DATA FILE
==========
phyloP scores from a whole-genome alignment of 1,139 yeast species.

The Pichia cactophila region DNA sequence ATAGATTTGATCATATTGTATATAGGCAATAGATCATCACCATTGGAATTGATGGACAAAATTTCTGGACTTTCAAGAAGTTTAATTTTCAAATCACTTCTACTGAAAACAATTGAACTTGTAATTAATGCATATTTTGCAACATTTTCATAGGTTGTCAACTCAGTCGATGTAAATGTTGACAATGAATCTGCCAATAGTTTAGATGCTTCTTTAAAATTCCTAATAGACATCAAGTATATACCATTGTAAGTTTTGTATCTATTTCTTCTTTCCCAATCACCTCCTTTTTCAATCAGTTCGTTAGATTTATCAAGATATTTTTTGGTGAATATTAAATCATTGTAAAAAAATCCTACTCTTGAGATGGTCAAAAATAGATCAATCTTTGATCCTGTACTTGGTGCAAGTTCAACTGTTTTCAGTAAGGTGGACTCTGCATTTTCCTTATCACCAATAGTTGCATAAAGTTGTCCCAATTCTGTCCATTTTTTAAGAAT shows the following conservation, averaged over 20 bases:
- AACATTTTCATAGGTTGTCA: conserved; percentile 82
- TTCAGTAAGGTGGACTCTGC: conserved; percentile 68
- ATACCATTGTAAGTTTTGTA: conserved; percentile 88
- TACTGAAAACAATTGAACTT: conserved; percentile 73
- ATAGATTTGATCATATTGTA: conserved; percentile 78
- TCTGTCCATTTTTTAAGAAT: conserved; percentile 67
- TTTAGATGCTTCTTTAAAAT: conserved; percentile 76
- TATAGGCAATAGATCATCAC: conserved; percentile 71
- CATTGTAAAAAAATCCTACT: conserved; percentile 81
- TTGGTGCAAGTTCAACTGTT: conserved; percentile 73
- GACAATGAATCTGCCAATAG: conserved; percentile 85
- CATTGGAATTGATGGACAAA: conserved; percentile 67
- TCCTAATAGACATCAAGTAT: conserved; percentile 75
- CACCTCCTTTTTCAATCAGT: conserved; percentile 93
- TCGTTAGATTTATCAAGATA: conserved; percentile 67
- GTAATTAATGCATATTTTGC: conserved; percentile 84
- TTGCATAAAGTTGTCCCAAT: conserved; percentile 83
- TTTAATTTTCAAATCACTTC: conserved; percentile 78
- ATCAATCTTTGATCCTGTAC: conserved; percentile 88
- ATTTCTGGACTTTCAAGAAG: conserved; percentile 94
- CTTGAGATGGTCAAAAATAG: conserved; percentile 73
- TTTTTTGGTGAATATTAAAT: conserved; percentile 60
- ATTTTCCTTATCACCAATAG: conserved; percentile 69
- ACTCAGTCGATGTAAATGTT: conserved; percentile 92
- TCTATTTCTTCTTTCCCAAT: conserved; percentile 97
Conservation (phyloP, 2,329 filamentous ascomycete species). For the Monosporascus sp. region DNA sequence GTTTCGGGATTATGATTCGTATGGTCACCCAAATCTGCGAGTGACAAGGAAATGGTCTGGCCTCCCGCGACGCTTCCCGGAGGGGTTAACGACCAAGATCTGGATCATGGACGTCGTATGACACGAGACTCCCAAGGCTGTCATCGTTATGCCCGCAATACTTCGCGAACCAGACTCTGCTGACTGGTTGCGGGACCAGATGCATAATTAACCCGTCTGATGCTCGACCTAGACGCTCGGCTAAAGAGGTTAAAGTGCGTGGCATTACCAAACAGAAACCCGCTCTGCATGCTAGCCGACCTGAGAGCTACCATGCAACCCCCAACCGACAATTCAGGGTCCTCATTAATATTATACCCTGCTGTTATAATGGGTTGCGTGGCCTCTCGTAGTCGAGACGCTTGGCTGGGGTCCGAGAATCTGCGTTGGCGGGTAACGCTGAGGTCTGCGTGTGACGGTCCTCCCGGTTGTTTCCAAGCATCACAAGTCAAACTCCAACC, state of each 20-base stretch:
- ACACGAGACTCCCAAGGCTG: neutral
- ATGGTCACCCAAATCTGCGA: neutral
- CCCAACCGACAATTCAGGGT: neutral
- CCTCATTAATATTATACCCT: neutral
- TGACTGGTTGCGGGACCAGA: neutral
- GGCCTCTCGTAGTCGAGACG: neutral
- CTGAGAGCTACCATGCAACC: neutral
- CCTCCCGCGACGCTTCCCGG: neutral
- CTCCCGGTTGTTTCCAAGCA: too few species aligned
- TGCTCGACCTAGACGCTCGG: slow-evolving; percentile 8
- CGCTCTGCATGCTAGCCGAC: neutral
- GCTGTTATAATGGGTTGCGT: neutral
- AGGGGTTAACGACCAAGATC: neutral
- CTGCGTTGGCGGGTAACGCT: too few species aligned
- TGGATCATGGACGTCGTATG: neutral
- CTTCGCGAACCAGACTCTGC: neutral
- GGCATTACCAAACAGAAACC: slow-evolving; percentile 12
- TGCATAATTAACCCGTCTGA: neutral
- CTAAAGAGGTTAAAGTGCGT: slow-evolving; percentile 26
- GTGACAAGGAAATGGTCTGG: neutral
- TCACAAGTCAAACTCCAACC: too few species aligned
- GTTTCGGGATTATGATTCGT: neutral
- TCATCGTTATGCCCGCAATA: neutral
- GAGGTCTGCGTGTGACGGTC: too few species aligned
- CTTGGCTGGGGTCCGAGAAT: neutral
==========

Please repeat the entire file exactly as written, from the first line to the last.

phyloP scores from a whole-genome alignment of 1,139 yeast species.

The Pichia cactophila region DNA sequence ATAGATTTGATCATATTGTATATAGGCAATAGATCATCACCATTGGAATTGATGGACAAAATTTCTGGACTTTCAAGAAGTTTAATTTTCAAATCACTTCTACTGAAAACAATTGAACTTGTAATTAATGCATATTTTGCAACATTTTCATAGGTTGTCAACTCAGTCGATGTAAATGTTGACAATGAATCTGCCAATAGTTTAGATGCTTCTTTAAAATTCCTAATAGACATCAAGTATATACCATTGTAAGTTTTGTATCTATTTCTTCTTTCCCAATCACCTCCTTTTTCAATCAGTTCGTTAGATTTATCAAGATATTTTTTGGTGAATATTAAATCATTGTAAAAAAATCCTACTCTTGAGATGGTCAAAAATAGATCAATCTTTGATCCTGTACTTGGTGCAAGTTCAACTGTTTTCAGTAAGGTGGACTCTGCATTTTCCTTATCACCAATAGTTGCATAAAGTTGTCCCAATTCTGTCCATTTTTTAAGAAT shows the following conservation, averaged over 20 bases:
- AACATTTTCATAGGTTGTCA: conserved; percentile 82
- TTCAGTAAGGTGGACTCTGC: conserved; percentile 68
- ATACCATTGTAAGTTTTGTA: conserved; percentile 88
- TACTGAAAACAATTGAACTT: conserved; percentile 73
- ATAGATTTGATCATATTGTA: conserved; percentile 78
- TCTGTCCATTTTTTAAGAAT: conserved; percentile 67
- TTTAGATGCTTCTTTAAAAT: conserved; percentile 76
- TATAGGCAATAGATCATCAC: conserved; percentile 71
- CATTGTAAAAAAATCCTACT: conserved; percentile 81
- TTGGTGCAAGTTCAACTGTT: conserved; percentile 73
- GACAATGAATCTGCCAATAG: conserved; percentile 85
- CATTGGAATTGATGGACAAA: conserved; percentile 67
- TCCTAATAGACATCAAGTAT: conserved; percentile 75
- CACCTCCTTTTTCAATCAGT: conserved; percentile 93
- TCGTTAGATTTATCAAGATA: conserved; percentile 67
- GTAATTAATGCATATTTTGC: conserved; percentile 84
- TTGCATAAAGTTGTCCCAAT: conserved; percentile 83
- TTTAATTTTCAAATCACTTC: conserved; percentile 78
- ATCAATCTTTGATCCTGTAC: conserved; percentile 88
- ATTTCTGGACTTTCAAGAAG: conserved; percentile 94
- CTTGAGATGGTCAAAAATAG: conserved; percentile 73
- TTTTTTGGTGAATATTAAAT: conserved; percentile 60
- ATTTTCCTTATCACCAATAG: conserved; percentile 69
- ACTCAGTCGATGTAAATGTT: conserved; percentile 92
- TCTATTTCTTCTTTCCCAAT: conserved; percentile 97
Conservation (phyloP, 2,329 filamentous ascomycete species). For the Monosporascus sp. region DNA sequence GTTTCGGGATTATGATTCGTATGGTCACCCAAATCTGCGAGTGACAAGGAAATGGTCTGGCCTCCCGCGACGCTTCCCGGAGGGGTTAACGACCAAGATCTGGATCATGGACGTCGTATGACACGAGACTCCCAAGGCTGTCATCGTTATGCCCGCAATACTTCGCGAACCAGACTCTGCTGACTGGTTGCGGGACCAGATGCATAATTAACCCGTCTGATGCTCGACCTAGACGCTCGGCTAAAGAGGTTAAAGTGCGTGGCATTACCAAACAGAAACCCGCTCTGCATGCTAGCCGACCTGAGAGCTACCATGCAACCCCCAACCGACAATTCAGGGTCCTCATTAATATTATACCCTGCTGTTATAATGGGTTGCGTGGCCTCTCGTAGTCGAGACGCTTGGCTGGGGTCCGAGAATCTGCGTTGGCGGGTAACGCTGAGGTCTGCGTGTGACGGTCCTCCCGGTTGTTTCCAAGCATCACAAGTCAAACTCCAACC, state of each 20-base stretch:
- ACACGAGACTCCCAAGGCTG: neutral
- ATGGTCACCCAAATCTGCGA: neutral
- CCCAACCGACAATTCAGGGT: neutral
- CCTCATTAATATTATACCCT: neutral
- TGACTGGTTGCGGGACCAGA: neutral
- GGCCTCTCGTAGTCGAGACG: neutral
- CTGAGAGCTACCATGCAACC: neutral
- CCTCCCGCGACGCTTCCCGG: neutral
- CTCCCGGTTGTTTCCAAGCA: too few species aligned
- TGCTCGACCTAGACGCTCGG: slow-evolving; percentile 8
- CGCTCTGCATGCTAGCCGAC: neutral
- GCTGTTATAATGGGTTGCGT: neutral
- AGGGGTTAACGACCAAGATC: neutral
- CTGCGTTGGCGGGTAACGCT: too few species aligned
- TGGATCATGGACGTCGTATG: neutral
- CTTCGCGAACCAGACTCTGC: neutral
- GGCATTACCAAACAGAAACC: slow-evolving; percentile 12
- TGCATAATTAACCCGTCTGA: neutral
- CTAAAGAGGTTAAAGTGCGT: slow-evolving; percentile 26
- GTGACAAGGAAATGGTCTGG: neutral
- TCACAAGTCAAACTCCAACC: too few species aligned
- GTTTCGGGATTATGATTCGT: neutral
- TCATCGTTATGCCCGCAATA: neutral
- GAGGTCTGCGTGTGACGGTC: too few species aligned
- CTTGGCTGGGGTCCGAGAAT: neutral